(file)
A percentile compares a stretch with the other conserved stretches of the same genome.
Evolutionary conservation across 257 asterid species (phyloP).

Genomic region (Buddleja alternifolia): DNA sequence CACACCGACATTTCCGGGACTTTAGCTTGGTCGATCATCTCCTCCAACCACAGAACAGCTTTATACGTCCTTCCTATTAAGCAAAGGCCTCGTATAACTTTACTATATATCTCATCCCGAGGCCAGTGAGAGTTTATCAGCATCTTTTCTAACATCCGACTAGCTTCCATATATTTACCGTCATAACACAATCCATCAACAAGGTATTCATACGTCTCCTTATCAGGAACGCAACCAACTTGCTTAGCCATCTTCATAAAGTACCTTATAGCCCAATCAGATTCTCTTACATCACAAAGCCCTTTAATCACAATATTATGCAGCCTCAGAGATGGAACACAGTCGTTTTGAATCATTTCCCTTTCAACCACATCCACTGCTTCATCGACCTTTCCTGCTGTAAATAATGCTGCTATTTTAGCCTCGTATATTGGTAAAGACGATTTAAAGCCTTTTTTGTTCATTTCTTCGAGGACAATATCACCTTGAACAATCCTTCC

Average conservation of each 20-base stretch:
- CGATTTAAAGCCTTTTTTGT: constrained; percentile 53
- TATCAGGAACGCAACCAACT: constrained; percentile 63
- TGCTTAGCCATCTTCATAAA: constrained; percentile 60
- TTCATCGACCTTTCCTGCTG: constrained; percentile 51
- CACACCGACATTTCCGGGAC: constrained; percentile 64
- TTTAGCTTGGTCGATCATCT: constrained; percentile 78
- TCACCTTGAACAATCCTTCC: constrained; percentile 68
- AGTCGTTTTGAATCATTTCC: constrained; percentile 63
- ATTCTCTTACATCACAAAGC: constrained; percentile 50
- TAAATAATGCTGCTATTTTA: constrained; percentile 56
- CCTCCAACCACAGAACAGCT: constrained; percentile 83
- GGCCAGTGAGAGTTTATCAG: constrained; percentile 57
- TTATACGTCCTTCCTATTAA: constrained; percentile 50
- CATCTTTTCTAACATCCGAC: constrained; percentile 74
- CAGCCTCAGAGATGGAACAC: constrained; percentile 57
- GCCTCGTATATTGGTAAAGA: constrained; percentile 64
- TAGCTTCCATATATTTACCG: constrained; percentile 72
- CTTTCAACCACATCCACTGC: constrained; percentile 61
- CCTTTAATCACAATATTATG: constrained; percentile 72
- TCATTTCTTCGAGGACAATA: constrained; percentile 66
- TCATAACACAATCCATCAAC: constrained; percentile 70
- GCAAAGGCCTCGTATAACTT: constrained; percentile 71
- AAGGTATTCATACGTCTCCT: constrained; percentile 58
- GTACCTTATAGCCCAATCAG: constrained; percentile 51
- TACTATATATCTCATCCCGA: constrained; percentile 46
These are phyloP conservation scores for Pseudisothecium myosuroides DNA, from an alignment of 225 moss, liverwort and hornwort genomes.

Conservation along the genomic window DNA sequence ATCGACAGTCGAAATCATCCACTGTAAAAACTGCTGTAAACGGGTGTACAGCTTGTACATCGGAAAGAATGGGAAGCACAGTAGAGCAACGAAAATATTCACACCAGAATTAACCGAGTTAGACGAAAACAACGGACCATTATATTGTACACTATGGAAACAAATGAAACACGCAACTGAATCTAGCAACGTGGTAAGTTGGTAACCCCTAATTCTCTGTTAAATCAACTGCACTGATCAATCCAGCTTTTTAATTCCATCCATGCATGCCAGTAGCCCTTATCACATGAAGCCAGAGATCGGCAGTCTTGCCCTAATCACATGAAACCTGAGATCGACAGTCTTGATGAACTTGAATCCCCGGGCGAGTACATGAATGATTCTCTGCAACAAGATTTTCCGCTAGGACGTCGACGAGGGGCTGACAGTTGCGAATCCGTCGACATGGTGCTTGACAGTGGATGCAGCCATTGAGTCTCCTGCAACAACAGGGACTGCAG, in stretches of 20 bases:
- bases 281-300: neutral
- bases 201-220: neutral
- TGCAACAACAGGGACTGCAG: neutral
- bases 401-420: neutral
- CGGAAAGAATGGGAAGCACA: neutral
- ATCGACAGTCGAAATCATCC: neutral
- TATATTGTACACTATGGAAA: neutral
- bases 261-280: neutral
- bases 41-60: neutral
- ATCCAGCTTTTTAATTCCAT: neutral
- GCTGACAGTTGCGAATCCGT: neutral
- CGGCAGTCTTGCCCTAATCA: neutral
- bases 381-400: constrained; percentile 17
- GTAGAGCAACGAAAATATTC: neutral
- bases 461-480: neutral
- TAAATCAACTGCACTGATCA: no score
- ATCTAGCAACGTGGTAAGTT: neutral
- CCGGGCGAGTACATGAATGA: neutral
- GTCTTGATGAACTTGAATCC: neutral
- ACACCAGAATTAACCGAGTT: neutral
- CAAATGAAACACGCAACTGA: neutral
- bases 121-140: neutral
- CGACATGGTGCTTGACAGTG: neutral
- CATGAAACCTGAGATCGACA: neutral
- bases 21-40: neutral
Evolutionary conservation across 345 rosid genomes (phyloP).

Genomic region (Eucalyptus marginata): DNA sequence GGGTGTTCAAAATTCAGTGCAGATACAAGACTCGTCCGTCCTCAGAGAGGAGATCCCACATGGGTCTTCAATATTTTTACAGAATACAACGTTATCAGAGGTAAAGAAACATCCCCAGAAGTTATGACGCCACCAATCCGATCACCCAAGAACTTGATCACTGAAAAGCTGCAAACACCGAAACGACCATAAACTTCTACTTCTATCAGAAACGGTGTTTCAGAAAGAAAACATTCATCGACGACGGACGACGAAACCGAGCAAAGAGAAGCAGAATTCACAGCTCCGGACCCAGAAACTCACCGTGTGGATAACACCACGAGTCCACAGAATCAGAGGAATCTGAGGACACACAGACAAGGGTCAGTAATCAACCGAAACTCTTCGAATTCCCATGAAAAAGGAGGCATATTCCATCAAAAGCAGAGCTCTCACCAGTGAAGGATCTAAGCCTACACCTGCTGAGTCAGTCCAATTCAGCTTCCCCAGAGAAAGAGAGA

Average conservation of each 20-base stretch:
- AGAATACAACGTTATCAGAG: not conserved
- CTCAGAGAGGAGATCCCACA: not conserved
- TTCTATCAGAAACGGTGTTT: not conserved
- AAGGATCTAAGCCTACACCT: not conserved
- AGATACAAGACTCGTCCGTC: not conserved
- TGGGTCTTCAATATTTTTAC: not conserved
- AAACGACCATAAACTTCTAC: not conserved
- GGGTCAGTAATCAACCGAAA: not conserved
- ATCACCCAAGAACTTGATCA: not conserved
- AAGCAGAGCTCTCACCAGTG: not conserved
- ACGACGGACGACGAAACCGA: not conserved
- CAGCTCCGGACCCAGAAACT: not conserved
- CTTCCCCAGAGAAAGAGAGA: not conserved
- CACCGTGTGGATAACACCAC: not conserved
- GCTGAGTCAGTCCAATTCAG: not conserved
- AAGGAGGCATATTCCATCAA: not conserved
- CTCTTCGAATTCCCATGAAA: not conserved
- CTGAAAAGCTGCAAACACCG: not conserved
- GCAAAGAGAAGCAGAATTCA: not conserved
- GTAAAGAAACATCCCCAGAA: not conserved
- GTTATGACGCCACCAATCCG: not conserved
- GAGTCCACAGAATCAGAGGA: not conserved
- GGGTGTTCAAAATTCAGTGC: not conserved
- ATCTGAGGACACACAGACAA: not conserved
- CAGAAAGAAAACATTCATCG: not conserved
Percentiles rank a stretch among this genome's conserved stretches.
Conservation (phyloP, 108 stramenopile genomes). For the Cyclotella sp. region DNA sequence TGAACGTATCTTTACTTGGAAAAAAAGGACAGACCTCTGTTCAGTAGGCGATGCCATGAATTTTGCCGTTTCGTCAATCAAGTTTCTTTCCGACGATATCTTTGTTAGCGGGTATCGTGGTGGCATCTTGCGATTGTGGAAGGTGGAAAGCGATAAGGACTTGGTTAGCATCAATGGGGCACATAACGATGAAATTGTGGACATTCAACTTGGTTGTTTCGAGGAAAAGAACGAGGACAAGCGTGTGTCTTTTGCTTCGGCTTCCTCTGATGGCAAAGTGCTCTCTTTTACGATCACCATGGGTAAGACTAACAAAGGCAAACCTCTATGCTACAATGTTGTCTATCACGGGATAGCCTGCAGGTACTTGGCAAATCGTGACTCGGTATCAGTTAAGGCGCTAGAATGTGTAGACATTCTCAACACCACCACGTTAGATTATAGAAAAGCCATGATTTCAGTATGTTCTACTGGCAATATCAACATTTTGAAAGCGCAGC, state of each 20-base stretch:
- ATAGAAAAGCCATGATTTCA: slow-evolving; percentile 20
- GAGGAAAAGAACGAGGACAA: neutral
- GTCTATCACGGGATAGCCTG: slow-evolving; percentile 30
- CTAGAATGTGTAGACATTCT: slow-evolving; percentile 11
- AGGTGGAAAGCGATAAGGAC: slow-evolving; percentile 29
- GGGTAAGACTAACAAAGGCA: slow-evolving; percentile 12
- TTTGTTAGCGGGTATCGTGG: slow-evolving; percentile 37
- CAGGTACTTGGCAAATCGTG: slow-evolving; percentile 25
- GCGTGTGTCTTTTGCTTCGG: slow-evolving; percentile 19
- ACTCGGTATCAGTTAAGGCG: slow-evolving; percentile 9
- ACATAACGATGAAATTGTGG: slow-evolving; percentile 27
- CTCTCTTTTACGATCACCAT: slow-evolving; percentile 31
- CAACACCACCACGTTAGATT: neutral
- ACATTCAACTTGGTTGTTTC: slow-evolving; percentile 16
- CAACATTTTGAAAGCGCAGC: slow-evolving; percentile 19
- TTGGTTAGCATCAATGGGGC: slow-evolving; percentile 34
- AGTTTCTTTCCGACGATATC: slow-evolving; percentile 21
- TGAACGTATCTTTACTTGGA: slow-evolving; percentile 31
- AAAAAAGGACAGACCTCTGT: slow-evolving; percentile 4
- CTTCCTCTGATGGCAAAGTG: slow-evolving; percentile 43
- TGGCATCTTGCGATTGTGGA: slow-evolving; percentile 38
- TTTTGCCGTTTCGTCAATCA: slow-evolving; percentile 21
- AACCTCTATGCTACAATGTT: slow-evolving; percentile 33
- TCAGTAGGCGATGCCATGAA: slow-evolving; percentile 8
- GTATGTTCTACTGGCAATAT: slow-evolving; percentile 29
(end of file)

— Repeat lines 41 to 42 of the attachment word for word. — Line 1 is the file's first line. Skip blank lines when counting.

- ATCCAGCTTTTTAATTCCAT: neutral
- GCTGACAGTTGCGAATCCGT: neutral